The next day, as promised, Etheridge meets Davis at Notre Dame Basilica in some sort of side room.  On a table is a book.  Davis tells Etheridge that the priest has asked them to wear gloves (the infamous conservator gloves) because the documents are delicate.  The book is a chronological list of baptisms in the parish.  On April 29, 1725, Anne Françoise, daughter of Jean Debreuil and Charlotte Janis, was baptised.  So when the ecclesiastical suit was started, Charlotte was about three months pregnant.  The next record Davis goes to is the burial of little Anne Françoise on May 6, 1725, saying she was buried eight days after she was born (so the baptism must have been the day after her birth).  (I found Anne Françoise's baptismal record on Ancestry but not the burial.  It should be in the Drouin Collection; maybe it's because Ancestry's index is that pathetic?)  The surprise here is that the marriage was a year and a half later, so the pregnancy couldn't have been the reason.  Maybe Debreuil actually did love Charlotte!  Maybe his family had prevented the marriage the first time.

Etheridge asks if there's anything more about Charlotte.  Davis says that she died on June 14, 1733 at 26 years of age.  The records don't show the cause of death, but a smallpox epidemic was going on at the time, and about ten percent of the population died due to the disease, so that's the most likely reason.  (I also couldn't find Charlotte's burial record on Ancestry.)

After discussing Charlotte's death, the subject suddenly reverts back to Etheridge's ancestor, Nicholas, who was about 13 years old when his sister died.  Davis said she could not find anything in the parish records for Nicholas as an adult (although showing the baptism of her ancestor apparently wasn't important, that record I managed to find on Ancestry), which indicated he had probably left Québec by that point.  Etheridge brings out the family tree her mother had created, which shows that Nicholas' son, Jean Baptiste Janis, was born in 1759 in Randolph County, Illinois.  Davis says that Randolph County will almost certainly have more records on Nicholas, because Kaskaskia (which is in the county, but she doesn't say that) was a social hub and economic trading center.  It sounded like a huge leap to me, but of course I hadn't read the script.

As she leaves the basilica, Etheridge talks about how she believes in love and how despite existing customs and mores love conquers all (obviously reflecting on her own life).  Now she will follow the trail of her 5th-great-grandfather.  Before she leaves Canada, however, she goes to the rue du Cul-de-sac and realizes that when she visited Québec with her father many years previously, the two of them had walked down that street together, without knowing that their family had lived there.  I find it pretty amazing that she was able to remember going down the street, but maybe I'm being cynical.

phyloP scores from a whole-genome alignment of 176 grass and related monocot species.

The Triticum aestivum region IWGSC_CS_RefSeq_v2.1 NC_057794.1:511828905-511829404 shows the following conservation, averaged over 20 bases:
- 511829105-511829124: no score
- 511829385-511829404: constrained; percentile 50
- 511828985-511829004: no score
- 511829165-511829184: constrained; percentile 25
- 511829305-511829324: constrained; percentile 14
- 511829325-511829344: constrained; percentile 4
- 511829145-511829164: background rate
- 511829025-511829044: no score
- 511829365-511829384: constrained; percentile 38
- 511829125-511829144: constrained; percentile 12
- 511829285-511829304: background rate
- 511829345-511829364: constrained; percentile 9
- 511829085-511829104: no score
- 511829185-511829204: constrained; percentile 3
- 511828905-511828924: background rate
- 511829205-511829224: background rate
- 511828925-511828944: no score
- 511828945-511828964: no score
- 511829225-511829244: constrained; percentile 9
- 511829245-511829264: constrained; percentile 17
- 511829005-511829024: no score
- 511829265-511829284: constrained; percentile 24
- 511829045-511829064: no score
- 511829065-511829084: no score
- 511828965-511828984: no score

And the next stop on Etheridge's research tour is indeed Randolph County, Illinois, specifically Chester.  She heads to the county archive-museum, housed in the courthouse addition built in 1864, to meet historian Alexandre Dubé (a specialist in early French North America from Washington University in St. Louis).  And of course, she has asked him to look for any documents he can find on Nicholas.  In the museum, they look in an old-fashioned card catalog (I miss them!).  Not only are there several Janises, Nicholas has three cards with lots of references.  The name also appears as Janisse (which would give the same pronunciation in English as the name has with the French spelling).

Before following up on any of the references from the card catalog, Dubé shows Etheridge a 1740's map indicating that Kaskaskia was a large territory in the Midwest.  (I could find no online reference for Kaskaskia other than for the city in Illinois, not even in the David Rumsey map collection; the closest thing I found to the territory shown on the map was Illinois Country.)  Québec is at the top of the map.  They trace Nicholas' journey to the Randolph County area, following the Great Lakes and then down the Ohio River.

The narrator explains that in the first half of the 18th century Kaskaskia was a strategic trading hub in New France, which spanned territory from Hudson Bay all the way south to the Gulf of Mexico.

Then we finally get to a document, for which Dubé fortuitously has a translation ready.  Dated September 26, 1747, it relates to a business partnership between Nicholas and a man named André Roy and was witnessed by a notary.  Roy apparently was ill, and the document was "just in case" something happened ot him.  (See the end of this post for the text of the translation.)  As Dubé and Etheridge are talking through the translation, Etheridge asks what the word "voyageur" means, and Dubé explains that while literally it translates to "traveler", in this context is means a long-distance trader.  (So why didn't they actually translate the word in the translation?  Just to give Dubé a chance to explain?)  They were working in the fur trade.  As a voyageur, Nicholas had some experience and skills under his belt.  He would have known what types of items could be traded with the Indians, who supplied the fur pelts.